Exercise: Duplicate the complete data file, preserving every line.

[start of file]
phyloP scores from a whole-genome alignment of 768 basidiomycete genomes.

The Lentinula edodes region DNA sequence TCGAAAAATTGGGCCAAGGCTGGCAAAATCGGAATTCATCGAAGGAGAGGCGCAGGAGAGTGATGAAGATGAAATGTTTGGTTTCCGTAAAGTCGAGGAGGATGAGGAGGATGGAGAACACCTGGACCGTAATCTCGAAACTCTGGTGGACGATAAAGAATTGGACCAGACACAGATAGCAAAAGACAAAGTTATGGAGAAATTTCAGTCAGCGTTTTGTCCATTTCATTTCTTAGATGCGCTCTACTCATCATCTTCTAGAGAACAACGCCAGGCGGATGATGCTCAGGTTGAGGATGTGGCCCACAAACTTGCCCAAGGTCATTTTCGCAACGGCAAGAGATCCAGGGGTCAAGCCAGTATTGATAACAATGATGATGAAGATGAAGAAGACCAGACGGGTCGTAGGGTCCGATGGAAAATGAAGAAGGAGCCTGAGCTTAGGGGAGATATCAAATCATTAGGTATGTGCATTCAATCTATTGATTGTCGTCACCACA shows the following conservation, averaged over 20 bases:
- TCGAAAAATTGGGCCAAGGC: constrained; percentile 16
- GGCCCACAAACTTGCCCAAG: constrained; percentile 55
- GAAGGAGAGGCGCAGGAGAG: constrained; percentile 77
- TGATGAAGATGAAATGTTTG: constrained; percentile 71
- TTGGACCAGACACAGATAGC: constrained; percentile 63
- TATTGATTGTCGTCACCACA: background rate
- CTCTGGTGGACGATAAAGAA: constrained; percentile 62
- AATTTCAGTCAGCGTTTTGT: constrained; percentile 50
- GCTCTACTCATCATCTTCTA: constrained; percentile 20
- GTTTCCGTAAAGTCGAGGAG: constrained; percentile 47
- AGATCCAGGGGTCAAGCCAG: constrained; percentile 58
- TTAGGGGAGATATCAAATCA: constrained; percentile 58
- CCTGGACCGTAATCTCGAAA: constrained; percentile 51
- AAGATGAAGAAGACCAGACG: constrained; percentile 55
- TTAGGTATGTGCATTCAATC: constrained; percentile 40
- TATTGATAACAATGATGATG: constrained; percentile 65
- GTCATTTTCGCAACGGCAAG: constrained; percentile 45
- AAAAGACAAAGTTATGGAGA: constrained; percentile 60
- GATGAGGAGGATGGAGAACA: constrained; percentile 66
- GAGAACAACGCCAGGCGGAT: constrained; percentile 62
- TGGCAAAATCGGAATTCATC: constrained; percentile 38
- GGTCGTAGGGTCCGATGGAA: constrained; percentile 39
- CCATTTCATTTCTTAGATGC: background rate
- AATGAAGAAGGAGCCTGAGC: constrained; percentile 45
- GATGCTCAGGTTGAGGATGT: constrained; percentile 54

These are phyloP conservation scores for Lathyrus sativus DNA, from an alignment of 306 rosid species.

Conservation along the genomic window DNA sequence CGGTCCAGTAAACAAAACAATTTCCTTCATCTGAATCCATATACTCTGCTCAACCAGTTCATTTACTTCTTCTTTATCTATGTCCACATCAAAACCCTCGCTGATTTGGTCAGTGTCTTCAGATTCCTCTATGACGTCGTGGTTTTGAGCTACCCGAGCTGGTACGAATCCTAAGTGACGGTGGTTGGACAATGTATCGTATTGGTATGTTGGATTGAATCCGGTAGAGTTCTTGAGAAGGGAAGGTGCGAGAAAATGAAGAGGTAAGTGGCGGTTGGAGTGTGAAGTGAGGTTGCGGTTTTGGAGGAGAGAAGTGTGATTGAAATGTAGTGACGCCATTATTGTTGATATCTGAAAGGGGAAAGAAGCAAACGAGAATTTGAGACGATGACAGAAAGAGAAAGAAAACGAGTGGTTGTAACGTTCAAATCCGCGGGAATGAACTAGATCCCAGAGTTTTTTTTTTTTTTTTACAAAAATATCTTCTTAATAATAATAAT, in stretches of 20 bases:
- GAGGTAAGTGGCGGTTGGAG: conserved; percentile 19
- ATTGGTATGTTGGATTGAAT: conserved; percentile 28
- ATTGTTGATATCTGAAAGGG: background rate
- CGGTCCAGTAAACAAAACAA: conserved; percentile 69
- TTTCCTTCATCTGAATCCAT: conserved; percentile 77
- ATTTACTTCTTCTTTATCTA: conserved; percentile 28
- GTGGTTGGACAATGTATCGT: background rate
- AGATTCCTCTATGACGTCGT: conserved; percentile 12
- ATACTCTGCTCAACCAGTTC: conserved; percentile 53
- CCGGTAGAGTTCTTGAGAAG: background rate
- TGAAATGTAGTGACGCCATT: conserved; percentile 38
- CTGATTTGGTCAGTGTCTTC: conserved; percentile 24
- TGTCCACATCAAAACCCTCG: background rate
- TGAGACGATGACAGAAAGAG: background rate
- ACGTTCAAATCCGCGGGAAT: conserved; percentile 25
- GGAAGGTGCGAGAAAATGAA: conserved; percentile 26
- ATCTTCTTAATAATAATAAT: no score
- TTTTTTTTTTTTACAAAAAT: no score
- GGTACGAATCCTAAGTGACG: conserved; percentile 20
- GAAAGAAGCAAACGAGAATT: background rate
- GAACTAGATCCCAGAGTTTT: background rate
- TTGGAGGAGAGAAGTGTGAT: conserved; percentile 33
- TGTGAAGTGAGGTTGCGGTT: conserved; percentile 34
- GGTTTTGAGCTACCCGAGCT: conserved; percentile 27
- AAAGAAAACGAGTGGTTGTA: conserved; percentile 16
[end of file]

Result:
phyloP scores from a whole-genome alignment of 768 basidiomycete genomes.

The Lentinula edodes region DNA sequence TCGAAAAATTGGGCCAAGGCTGGCAAAATCGGAATTCATCGAAGGAGAGGCGCAGGAGAGTGATGAAGATGAAATGTTTGGTTTCCGTAAAGTCGAGGAGGATGAGGAGGATGGAGAACACCTGGACCGTAATCTCGAAACTCTGGTGGACGATAAAGAATTGGACCAGACACAGATAGCAAAAGACAAAGTTATGGAGAAATTTCAGTCAGCGTTTTGTCCATTTCATTTCTTAGATGCGCTCTACTCATCATCTTCTAGAGAACAACGCCAGGCGGATGATGCTCAGGTTGAGGATGTGGCCCACAAACTTGCCCAAGGTCATTTTCGCAACGGCAAGAGATCCAGGGGTCAAGCCAGTATTGATAACAATGATGATGAAGATGAAGAAGACCAGACGGGTCGTAGGGTCCGATGGAAAATGAAGAAGGAGCCTGAGCTTAGGGGAGATATCAAATCATTAGGTATGTGCATTCAATCTATTGATTGTCGTCACCACA shows the following conservation, averaged over 20 bases:
- TCGAAAAATTGGGCCAAGGC: constrained; percentile 16
- GGCCCACAAACTTGCCCAAG: constrained; percentile 55
- GAAGGAGAGGCGCAGGAGAG: constrained; percentile 77
- TGATGAAGATGAAATGTTTG: constrained; percentile 71
- TTGGACCAGACACAGATAGC: constrained; percentile 63
- TATTGATTGTCGTCACCACA: background rate
- CTCTGGTGGACGATAAAGAA: constrained; percentile 62
- AATTTCAGTCAGCGTTTTGT: constrained; percentile 50
- GCTCTACTCATCATCTTCTA: constrained; percentile 20
- GTTTCCGTAAAGTCGAGGAG: constrained; percentile 47
- AGATCCAGGGGTCAAGCCAG: constrained; percentile 58
- TTAGGGGAGATATCAAATCA: constrained; percentile 58
- CCTGGACCGTAATCTCGAAA: constrained; percentile 51
- AAGATGAAGAAGACCAGACG: constrained; percentile 55
- TTAGGTATGTGCATTCAATC: constrained; percentile 40
- TATTGATAACAATGATGATG: constrained; percentile 65
- GTCATTTTCGCAACGGCAAG: constrained; percentile 45
- AAAAGACAAAGTTATGGAGA: constrained; percentile 60
- GATGAGGAGGATGGAGAACA: constrained; percentile 66
- GAGAACAACGCCAGGCGGAT: constrained; percentile 62
- TGGCAAAATCGGAATTCATC: constrained; percentile 38
- GGTCGTAGGGTCCGATGGAA: constrained; percentile 39
- CCATTTCATTTCTTAGATGC: background rate
- AATGAAGAAGGAGCCTGAGC: constrained; percentile 45
- GATGCTCAGGTTGAGGATGT: constrained; percentile 54

These are phyloP conservation scores for Lathyrus sativus DNA, from an alignment of 306 rosid species.

Conservation along the genomic window DNA sequence CGGTCCAGTAAACAAAACAATTTCCTTCATCTGAATCCATATACTCTGCTCAACCAGTTCATTTACTTCTTCTTTATCTATGTCCACATCAAAACCCTCGCTGATTTGGTCAGTGTCTTCAGATTCCTCTATGACGTCGTGGTTTTGAGCTACCCGAGCTGGTACGAATCCTAAGTGACGGTGGTTGGACAATGTATCGTATTGGTATGTTGGATTGAATCCGGTAGAGTTCTTGAGAAGGGAAGGTGCGAGAAAATGAAGAGGTAAGTGGCGGTTGGAGTGTGAAGTGAGGTTGCGGTTTTGGAGGAGAGAAGTGTGATTGAAATGTAGTGACGCCATTATTGTTGATATCTGAAAGGGGAAAGAAGCAAACGAGAATTTGAGACGATGACAGAAAGAGAAAGAAAACGAGTGGTTGTAACGTTCAAATCCGCGGGAATGAACTAGATCCCAGAGTTTTTTTTTTTTTTTTACAAAAATATCTTCTTAATAATAATAAT, in stretches of 20 bases:
- GAGGTAAGTGGCGGTTGGAG: conserved; percentile 19
- ATTGGTATGTTGGATTGAAT: conserved; percentile 28
- ATTGTTGATATCTGAAAGGG: background rate
- CGGTCCAGTAAACAAAACAA: conserved; percentile 69
- TTTCCTTCATCTGAATCCAT: conserved; percentile 77
- ATTTACTTCTTCTTTATCTA: conserved; percentile 28
- GTGGTTGGACAATGTATCGT: background rate
- AGATTCCTCTATGACGTCGT: conserved; percentile 12
- ATACTCTGCTCAACCAGTTC: conserved; percentile 53
- CCGGTAGAGTTCTTGAGAAG: background rate
- TGAAATGTAGTGACGCCATT: conserved; percentile 38
- CTGATTTGGTCAGTGTCTTC: conserved; percentile 24
- TGTCCACATCAAAACCCTCG: background rate
- TGAGACGATGACAGAAAGAG: background rate
- ACGTTCAAATCCGCGGGAAT: conserved; percentile 25
- GGAAGGTGCGAGAAAATGAA: conserved; percentile 26
- ATCTTCTTAATAATAATAAT: no score
- TTTTTTTTTTTTACAAAAAT: no score
- GGTACGAATCCTAAGTGACG: conserved; percentile 20
- GAAAGAAGCAAACGAGAATT: background rate
- GAACTAGATCCCAGAGTTTT: background rate
- TTGGAGGAGAGAAGTGTGAT: conserved; percentile 33
- TGTGAAGTGAGGTTGCGGTT: conserved; percentile 34
- GGTTTTGAGCTACCCGAGCT: conserved; percentile 27
- AAAGAAAACGAGTGGTTGTA: conserved; percentile 16